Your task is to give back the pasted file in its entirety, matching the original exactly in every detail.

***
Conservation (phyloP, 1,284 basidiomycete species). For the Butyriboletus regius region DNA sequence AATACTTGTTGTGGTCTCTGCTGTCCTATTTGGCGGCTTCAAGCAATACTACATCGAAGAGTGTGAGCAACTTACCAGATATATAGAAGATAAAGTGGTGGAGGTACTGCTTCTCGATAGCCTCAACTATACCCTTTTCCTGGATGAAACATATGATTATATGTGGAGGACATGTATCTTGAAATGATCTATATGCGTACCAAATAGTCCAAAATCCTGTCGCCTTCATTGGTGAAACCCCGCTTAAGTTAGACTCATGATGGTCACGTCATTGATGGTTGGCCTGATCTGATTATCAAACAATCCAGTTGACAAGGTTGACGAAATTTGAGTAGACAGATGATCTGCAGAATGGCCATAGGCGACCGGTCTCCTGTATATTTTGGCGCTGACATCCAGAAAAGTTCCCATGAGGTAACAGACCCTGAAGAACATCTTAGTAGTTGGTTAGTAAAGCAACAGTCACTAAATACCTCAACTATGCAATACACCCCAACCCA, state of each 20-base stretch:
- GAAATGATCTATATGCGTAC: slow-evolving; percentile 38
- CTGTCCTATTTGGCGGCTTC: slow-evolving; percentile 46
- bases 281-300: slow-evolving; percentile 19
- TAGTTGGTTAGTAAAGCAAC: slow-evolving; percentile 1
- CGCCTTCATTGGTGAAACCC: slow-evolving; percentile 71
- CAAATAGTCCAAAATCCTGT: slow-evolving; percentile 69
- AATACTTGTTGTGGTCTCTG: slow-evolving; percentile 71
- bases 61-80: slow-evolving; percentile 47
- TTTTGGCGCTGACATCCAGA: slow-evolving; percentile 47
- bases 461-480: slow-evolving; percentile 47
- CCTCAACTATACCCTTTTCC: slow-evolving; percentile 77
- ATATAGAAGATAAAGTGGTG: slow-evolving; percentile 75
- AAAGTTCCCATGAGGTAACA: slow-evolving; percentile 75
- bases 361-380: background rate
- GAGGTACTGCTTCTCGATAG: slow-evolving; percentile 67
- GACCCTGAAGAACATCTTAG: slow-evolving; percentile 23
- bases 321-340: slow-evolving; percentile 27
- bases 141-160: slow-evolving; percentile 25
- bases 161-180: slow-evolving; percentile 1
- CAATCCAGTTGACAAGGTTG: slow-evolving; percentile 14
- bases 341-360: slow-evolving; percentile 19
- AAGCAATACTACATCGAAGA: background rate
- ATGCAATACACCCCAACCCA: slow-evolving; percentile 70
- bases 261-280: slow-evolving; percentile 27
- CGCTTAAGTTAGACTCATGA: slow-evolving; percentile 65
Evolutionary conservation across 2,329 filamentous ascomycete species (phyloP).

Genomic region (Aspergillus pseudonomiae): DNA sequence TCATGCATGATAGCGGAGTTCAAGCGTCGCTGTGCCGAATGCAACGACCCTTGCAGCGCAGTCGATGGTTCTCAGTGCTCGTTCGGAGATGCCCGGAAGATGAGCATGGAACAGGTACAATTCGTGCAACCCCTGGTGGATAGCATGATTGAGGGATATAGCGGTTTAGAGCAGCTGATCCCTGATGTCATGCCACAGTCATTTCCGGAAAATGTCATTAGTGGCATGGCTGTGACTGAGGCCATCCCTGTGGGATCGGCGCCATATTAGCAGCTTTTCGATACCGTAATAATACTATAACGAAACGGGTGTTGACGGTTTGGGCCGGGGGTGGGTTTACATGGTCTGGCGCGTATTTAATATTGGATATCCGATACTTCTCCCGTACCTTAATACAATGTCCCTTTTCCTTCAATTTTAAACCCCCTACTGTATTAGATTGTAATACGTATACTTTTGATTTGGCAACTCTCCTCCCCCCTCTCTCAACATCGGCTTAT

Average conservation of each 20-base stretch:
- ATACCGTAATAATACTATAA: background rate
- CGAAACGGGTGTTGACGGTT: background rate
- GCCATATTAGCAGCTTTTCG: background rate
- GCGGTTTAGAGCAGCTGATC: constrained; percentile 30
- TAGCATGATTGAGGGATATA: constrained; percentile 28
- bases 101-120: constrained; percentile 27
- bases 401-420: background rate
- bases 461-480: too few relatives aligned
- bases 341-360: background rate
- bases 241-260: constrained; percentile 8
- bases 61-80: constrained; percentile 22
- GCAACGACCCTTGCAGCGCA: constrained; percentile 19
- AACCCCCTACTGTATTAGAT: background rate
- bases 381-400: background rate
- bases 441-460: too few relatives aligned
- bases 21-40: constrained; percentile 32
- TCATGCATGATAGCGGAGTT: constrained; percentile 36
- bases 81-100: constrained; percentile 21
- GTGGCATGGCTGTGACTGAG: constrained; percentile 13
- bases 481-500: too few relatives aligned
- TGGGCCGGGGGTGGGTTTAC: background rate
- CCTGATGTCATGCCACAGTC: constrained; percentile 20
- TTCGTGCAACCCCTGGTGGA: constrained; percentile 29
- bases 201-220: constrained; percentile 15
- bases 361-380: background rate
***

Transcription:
Conservation (phyloP, 1,284 basidiomycete species). For the Butyriboletus regius region DNA sequence AATACTTGTTGTGGTCTCTGCTGTCCTATTTGGCGGCTTCAAGCAATACTACATCGAAGAGTGTGAGCAACTTACCAGATATATAGAAGATAAAGTGGTGGAGGTACTGCTTCTCGATAGCCTCAACTATACCCTTTTCCTGGATGAAACATATGATTATATGTGGAGGACATGTATCTTGAAATGATCTATATGCGTACCAAATAGTCCAAAATCCTGTCGCCTTCATTGGTGAAACCCCGCTTAAGTTAGACTCATGATGGTCACGTCATTGATGGTTGGCCTGATCTGATTATCAAACAATCCAGTTGACAAGGTTGACGAAATTTGAGTAGACAGATGATCTGCAGAATGGCCATAGGCGACCGGTCTCCTGTATATTTTGGCGCTGACATCCAGAAAAGTTCCCATGAGGTAACAGACCCTGAAGAACATCTTAGTAGTTGGTTAGTAAAGCAACAGTCACTAAATACCTCAACTATGCAATACACCCCAACCCA, state of each 20-base stretch:
- GAAATGATCTATATGCGTAC: slow-evolving; percentile 38
- CTGTCCTATTTGGCGGCTTC: slow-evolving; percentile 46
- bases 281-300: slow-evolving; percentile 19
- TAGTTGGTTAGTAAAGCAAC: slow-evolving; percentile 1
- CGCCTTCATTGGTGAAACCC: slow-evolving; percentile 71
- CAAATAGTCCAAAATCCTGT: slow-evolving; percentile 69
- AATACTTGTTGTGGTCTCTG: slow-evolving; percentile 71
- bases 61-80: slow-evolving; percentile 47
- TTTTGGCGCTGACATCCAGA: slow-evolving; percentile 47
- bases 461-480: slow-evolving; percentile 47
- CCTCAACTATACCCTTTTCC: slow-evolving; percentile 77
- ATATAGAAGATAAAGTGGTG: slow-evolving; percentile 75
- AAAGTTCCCATGAGGTAACA: slow-evolving; percentile 75
- bases 361-380: background rate
- GAGGTACTGCTTCTCGATAG: slow-evolving; percentile 67
- GACCCTGAAGAACATCTTAG: slow-evolving; percentile 23
- bases 321-340: slow-evolving; percentile 27
- bases 141-160: slow-evolving; percentile 25
- bases 161-180: slow-evolving; percentile 1
- CAATCCAGTTGACAAGGTTG: slow-evolving; percentile 14
- bases 341-360: slow-evolving; percentile 19
- AAGCAATACTACATCGAAGA: background rate
- ATGCAATACACCCCAACCCA: slow-evolving; percentile 70
- bases 261-280: slow-evolving; percentile 27
- CGCTTAAGTTAGACTCATGA: slow-evolving; percentile 65
Evolutionary conservation across 2,329 filamentous ascomycete species (phyloP).

Genomic region (Aspergillus pseudonomiae): DNA sequence TCATGCATGATAGCGGAGTTCAAGCGTCGCTGTGCCGAATGCAACGACCCTTGCAGCGCAGTCGATGGTTCTCAGTGCTCGTTCGGAGATGCCCGGAAGATGAGCATGGAACAGGTACAATTCGTGCAACCCCTGGTGGATAGCATGATTGAGGGATATAGCGGTTTAGAGCAGCTGATCCCTGATGTCATGCCACAGTCATTTCCGGAAAATGTCATTAGTGGCATGGCTGTGACTGAGGCCATCCCTGTGGGATCGGCGCCATATTAGCAGCTTTTCGATACCGTAATAATACTATAACGAAACGGGTGTTGACGGTTTGGGCCGGGGGTGGGTTTACATGGTCTGGCGCGTATTTAATATTGGATATCCGATACTTCTCCCGTACCTTAATACAATGTCCCTTTTCCTTCAATTTTAAACCCCCTACTGTATTAGATTGTAATACGTATACTTTTGATTTGGCAACTCTCCTCCCCCCTCTCTCAACATCGGCTTAT

Average conservation of each 20-base stretch:
- ATACCGTAATAATACTATAA: background rate
- CGAAACGGGTGTTGACGGTT: background rate
- GCCATATTAGCAGCTTTTCG: background rate
- GCGGTTTAGAGCAGCTGATC: constrained; percentile 30
- TAGCATGATTGAGGGATATA: constrained; percentile 28
- bases 101-120: constrained; percentile 27
- bases 401-420: background rate
- bases 461-480: too few relatives aligned
- bases 341-360: background rate
- bases 241-260: constrained; percentile 8
- bases 61-80: constrained; percentile 22
- GCAACGACCCTTGCAGCGCA: constrained; percentile 19
- AACCCCCTACTGTATTAGAT: background rate
- bases 381-400: background rate
- bases 441-460: too few relatives aligned
- bases 21-40: constrained; percentile 32
- TCATGCATGATAGCGGAGTT: constrained; percentile 36
- bases 81-100: constrained; percentile 21
- GTGGCATGGCTGTGACTGAG: constrained; percentile 13
- bases 481-500: too few relatives aligned
- TGGGCCGGGGGTGGGTTTAC: background rate
- CCTGATGTCATGCCACAGTC: constrained; percentile 20
- TTCGTGCAACCCCTGGTGGA: constrained; percentile 29
- bases 201-220: constrained; percentile 15
- bases 361-380: background rate